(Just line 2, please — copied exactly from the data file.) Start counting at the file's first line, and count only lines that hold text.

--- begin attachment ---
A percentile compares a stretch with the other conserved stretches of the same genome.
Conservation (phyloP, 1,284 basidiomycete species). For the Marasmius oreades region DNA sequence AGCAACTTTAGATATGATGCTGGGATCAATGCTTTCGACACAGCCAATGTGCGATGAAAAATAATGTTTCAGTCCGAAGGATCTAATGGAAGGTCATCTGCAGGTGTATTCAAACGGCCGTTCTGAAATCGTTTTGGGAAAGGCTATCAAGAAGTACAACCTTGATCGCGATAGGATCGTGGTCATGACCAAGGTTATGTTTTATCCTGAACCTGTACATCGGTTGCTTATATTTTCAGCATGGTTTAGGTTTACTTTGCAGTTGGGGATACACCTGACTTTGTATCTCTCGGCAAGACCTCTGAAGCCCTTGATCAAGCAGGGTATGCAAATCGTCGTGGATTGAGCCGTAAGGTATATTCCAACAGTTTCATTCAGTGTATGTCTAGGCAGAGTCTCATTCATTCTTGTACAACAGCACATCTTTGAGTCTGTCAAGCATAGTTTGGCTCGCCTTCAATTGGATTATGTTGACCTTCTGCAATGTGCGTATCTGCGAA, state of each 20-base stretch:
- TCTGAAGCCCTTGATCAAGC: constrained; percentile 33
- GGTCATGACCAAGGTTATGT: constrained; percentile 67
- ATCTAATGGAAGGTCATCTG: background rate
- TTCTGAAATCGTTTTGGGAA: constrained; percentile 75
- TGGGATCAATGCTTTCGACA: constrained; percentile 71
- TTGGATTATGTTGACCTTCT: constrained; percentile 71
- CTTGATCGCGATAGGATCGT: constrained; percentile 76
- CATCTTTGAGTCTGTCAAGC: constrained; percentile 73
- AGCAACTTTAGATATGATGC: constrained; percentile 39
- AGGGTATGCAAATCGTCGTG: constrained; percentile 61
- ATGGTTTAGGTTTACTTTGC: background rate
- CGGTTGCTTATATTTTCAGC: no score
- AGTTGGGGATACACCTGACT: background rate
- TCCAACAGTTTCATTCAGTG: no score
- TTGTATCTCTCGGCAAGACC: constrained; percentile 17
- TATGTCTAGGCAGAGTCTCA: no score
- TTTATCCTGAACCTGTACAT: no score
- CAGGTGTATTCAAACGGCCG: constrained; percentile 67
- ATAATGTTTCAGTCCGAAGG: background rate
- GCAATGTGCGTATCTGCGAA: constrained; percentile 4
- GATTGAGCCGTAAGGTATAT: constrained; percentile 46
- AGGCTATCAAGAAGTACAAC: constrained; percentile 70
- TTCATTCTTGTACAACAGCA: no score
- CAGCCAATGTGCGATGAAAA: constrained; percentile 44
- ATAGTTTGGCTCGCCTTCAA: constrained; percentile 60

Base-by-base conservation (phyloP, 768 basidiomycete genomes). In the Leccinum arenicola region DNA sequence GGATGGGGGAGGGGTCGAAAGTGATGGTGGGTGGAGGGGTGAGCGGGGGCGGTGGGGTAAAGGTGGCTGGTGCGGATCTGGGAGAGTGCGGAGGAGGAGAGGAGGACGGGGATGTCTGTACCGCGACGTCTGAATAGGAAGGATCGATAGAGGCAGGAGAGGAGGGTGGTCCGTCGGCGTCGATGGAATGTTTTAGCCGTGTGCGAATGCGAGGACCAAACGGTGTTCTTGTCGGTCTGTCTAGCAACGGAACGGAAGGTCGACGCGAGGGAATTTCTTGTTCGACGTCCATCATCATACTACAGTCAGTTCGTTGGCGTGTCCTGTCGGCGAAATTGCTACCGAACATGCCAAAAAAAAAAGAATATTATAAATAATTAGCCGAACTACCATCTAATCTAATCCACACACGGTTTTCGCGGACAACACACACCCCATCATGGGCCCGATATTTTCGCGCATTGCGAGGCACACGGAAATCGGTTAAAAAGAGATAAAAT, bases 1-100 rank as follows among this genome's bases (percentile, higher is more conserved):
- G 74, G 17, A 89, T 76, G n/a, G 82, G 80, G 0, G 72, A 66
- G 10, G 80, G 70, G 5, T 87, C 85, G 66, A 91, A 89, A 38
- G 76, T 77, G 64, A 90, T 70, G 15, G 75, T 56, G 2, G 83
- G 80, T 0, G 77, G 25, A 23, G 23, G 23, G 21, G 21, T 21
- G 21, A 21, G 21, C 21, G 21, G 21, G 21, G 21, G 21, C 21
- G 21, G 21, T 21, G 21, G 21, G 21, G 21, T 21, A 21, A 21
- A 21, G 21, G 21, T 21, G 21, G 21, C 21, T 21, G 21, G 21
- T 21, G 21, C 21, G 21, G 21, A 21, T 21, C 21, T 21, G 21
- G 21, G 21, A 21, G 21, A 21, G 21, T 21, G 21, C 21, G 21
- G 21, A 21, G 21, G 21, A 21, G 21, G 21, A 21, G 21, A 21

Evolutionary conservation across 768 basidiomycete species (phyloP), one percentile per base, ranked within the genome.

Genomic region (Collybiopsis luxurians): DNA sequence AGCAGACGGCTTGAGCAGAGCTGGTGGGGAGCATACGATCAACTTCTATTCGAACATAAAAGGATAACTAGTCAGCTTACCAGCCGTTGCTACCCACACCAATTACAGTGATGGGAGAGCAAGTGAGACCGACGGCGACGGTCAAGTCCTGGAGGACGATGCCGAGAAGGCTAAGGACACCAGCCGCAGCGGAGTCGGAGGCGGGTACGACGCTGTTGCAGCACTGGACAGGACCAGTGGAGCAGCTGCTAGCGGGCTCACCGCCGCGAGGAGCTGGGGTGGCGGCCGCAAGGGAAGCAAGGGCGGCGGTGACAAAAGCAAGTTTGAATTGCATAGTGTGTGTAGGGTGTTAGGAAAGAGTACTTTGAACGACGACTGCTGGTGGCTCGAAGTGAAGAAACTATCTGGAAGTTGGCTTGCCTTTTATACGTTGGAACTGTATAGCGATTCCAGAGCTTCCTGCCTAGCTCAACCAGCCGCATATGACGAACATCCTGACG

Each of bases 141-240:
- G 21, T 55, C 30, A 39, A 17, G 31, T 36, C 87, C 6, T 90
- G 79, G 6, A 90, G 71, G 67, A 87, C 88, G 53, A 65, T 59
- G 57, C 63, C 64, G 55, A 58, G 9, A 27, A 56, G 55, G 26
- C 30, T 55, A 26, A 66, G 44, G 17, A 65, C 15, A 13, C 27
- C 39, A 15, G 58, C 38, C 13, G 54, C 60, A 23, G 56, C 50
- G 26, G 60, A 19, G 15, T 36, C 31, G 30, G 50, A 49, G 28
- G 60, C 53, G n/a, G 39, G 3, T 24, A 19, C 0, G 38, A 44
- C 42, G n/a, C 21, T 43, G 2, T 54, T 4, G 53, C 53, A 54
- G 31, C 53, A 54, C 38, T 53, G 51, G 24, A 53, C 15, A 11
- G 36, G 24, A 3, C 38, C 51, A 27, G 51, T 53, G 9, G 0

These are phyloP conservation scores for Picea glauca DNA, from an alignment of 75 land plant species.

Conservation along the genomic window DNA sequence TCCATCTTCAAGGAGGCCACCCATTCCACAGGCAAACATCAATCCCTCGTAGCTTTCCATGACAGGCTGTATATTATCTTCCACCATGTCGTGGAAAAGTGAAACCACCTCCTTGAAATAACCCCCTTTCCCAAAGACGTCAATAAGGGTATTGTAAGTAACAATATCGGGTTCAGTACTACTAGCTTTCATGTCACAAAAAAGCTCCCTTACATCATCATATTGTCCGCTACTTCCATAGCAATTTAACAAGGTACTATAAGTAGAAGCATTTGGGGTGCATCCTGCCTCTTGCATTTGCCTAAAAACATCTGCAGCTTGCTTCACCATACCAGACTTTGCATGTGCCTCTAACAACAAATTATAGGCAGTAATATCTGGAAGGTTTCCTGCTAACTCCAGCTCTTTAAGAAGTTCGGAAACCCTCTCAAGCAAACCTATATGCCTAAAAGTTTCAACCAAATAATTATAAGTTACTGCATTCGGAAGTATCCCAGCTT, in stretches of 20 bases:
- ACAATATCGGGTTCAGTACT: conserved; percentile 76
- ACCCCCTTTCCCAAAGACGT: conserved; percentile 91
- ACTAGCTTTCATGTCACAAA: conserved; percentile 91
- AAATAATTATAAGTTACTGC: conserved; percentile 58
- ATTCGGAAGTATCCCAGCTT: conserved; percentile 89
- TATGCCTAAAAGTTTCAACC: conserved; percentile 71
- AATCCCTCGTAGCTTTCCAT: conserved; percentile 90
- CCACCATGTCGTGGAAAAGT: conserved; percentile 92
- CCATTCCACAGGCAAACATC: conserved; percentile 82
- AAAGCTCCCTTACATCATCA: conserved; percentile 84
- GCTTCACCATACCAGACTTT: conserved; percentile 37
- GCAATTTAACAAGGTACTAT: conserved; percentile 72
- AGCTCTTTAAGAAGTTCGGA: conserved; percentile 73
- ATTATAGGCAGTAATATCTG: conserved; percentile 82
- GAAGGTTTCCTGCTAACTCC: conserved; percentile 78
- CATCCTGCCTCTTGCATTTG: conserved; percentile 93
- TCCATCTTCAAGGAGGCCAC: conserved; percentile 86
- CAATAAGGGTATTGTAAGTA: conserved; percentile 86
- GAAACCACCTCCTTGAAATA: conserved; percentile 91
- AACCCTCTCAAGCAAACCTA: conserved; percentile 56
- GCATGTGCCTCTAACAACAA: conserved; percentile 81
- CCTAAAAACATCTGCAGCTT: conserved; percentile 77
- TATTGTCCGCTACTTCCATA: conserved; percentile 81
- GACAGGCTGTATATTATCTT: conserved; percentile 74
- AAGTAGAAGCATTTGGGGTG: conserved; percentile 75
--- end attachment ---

Conservation (phyloP, 1,284 basidiomycete species). For the Marasmius oreades region DNA sequence AGCAACTTTAGATATGATGCTGGGATCAATGCTTTCGACACAGCCAATGTGCGATGAAAAATAATGTTTCAGTCCGAAGGATCTAATGGAAGGTCATCTGCAGGTGTATTCAAACGGCCGTTCTGAAATCGTTTTGGGAAAGGCTATCAAGAAGTACAACCTTGATCGCGATAGGATCGTGGTCATGACCAAGGTTATGTTTTATCCTGAACCTGTACATCGGTTGCTTATATTTTCAGCATGGTTTAGGTTTACTTTGCAGTTGGGGATACACCTGACTTTGTATCTCTCGGCAAGACCTCTGAAGCCCTTGATCAAGCAGGGTATGCAAATCGTCGTGGATTGAGCCGTAAGGTATATTCCAACAGTTTCATTCAGTGTATGTCTAGGCAGAGTCTCATTCATTCTTGTACAACAGCACATCTTTGAGTCTGTCAAGCATAGTTTGGCTCGCCTTCAATTGGATTATGTTGACCTTCTGCAATGTGCGTATCTGCGAA, state of each 20-base stretch: